If you’re looking to steady the ship in the short and long term when it comes to your financial situation, one of the most important things to do is to set smart financial goals to work towards. But how does setting financial goals help, exactly?
Well, if you have nothing to work towards, it’s easy for things to go off the rails to one degree or another. You could find yourself spending too much money, you may have a really difficult time saving money consistently or effectively (if at all), and you may not be able to generally improve your financial situation. On top of these things, what do you do if you find yourself needing to deal with a financial emergency? And what state will your finances be in when you get to the point in your life where you want to start considering your retirement? Will you be set up financially to deal with either of these situations?
Ultimately, when you take the time and make the effort to plan things out, the pains you take can help to improve your ability to handle the financial issues that you may come across and may put you in a comfortable position down the line.
While it can be easy to grasp the importance of setting financial goals, it can be hard to know where to start if you’re at ground zero. With that in mind, we’re going to break down some short and long term financial goals examples that you may want to think about working towards.
1. Build an Emergency Fund
An emergency fund acts as a safety net for unexpected expenses and can help you to avoid taking on extra debt. Ideally, it should contain enough funds to cover at least a few months of living expenses, but this can vary based on a few different variables, like your employment situation, your household income, your household expenses, and more.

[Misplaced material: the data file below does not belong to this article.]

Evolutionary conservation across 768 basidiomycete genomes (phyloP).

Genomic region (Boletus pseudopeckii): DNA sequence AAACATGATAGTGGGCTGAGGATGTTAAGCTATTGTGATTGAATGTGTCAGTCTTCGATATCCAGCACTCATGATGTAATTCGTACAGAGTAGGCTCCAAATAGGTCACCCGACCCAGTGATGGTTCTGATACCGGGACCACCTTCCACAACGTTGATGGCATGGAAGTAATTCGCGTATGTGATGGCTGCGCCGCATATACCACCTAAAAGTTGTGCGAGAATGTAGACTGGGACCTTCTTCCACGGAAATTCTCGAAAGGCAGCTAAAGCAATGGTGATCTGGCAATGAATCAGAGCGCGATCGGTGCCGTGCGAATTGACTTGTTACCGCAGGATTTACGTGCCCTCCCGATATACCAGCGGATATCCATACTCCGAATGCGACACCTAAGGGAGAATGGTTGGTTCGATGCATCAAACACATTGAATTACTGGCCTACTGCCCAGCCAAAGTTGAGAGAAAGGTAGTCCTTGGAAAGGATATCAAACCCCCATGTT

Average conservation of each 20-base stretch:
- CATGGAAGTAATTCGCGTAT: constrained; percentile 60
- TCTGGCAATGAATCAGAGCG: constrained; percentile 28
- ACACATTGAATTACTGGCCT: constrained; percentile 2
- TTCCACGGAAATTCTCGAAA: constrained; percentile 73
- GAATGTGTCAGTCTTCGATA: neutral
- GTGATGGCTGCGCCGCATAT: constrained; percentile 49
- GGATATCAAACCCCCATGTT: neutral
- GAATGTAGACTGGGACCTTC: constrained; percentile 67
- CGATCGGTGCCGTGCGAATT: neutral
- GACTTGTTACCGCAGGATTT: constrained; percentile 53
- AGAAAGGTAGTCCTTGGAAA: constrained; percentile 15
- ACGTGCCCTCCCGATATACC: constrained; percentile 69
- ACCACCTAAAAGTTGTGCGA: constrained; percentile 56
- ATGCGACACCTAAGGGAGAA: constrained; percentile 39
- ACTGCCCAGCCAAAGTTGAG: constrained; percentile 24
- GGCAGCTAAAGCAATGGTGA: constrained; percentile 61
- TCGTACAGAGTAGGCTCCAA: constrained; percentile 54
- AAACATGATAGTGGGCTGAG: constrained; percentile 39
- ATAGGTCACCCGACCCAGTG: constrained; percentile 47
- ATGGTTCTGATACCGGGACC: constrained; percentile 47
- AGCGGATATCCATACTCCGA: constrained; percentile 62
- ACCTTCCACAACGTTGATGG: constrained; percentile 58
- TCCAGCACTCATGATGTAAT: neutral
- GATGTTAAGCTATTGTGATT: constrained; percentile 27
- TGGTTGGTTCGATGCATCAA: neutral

This fund can help to cover things like emergency medical expenses, unexpected home repairs, and emergency car repairs. Having said that, you’ll need to figure out what constitutes an emergency to you based on your personal situation.
It's important to keep your emergency fund in a separate, easily accessible account, like a high-yield savings account or a money market fund, so you can access the funds quickly if needed.
2. Try to Pay Off your Debt
Trying you may have taken on as fast as possible is an important financial goal to work towards. Accumulating high-interest debts, like from your credit cards, can add some serious financial burden to your plate. The longer you carry this debt, the more you'll likely end up paying in interest charges.
To minimize the impact of debt on your finances, you can prioritize paying off debt with the highest interest rate first, while still making minimum payments on other debt. Alternatively, you can start to pay off your lowest debt account first and then move onto your next lowest, and so on and so forth. These quick wins can help to keep you motivated throughout the debt repayment process.
3. Build a Retirement Fund
Retirement planning is an important financial goal to work towards in order to secure your financial future. The earlier you start saving for retirement, the more time your money has to grow through compound interest. Consider contributing to an employer-sponsored 401(k) plan, an individual retirement account (IRA), or a taxable investment account. Aim to save at least 10% to 15% of your income for retirement, and do your best to increase this amount as your income grows.
4. Creating a Budget
In simple terms, a budget is a tool that helps you track your income and expenses and ensures that you're saving enough for your financial goals. To create a budget, start by listing all of your monthly income sources, including your salary and whatever other streams of income you may have. Next, list all of your monthly expenses, including bills, food, transportation, and entertainment. From there, you can identify areas where you can cut back and make sure you're saving enough for your goals. Review your budget regularly and make adjustments as needed.
We should also point out the steps we just went over are the bones of the basic type of budgeting, but there are all sorts of different budgeting frameworks out there that can help you to accomplish your long and short term financial goals. Take a look at our ultimate budgeting guide to learn more about a few of these.
5. Save for Short Term Financial Goals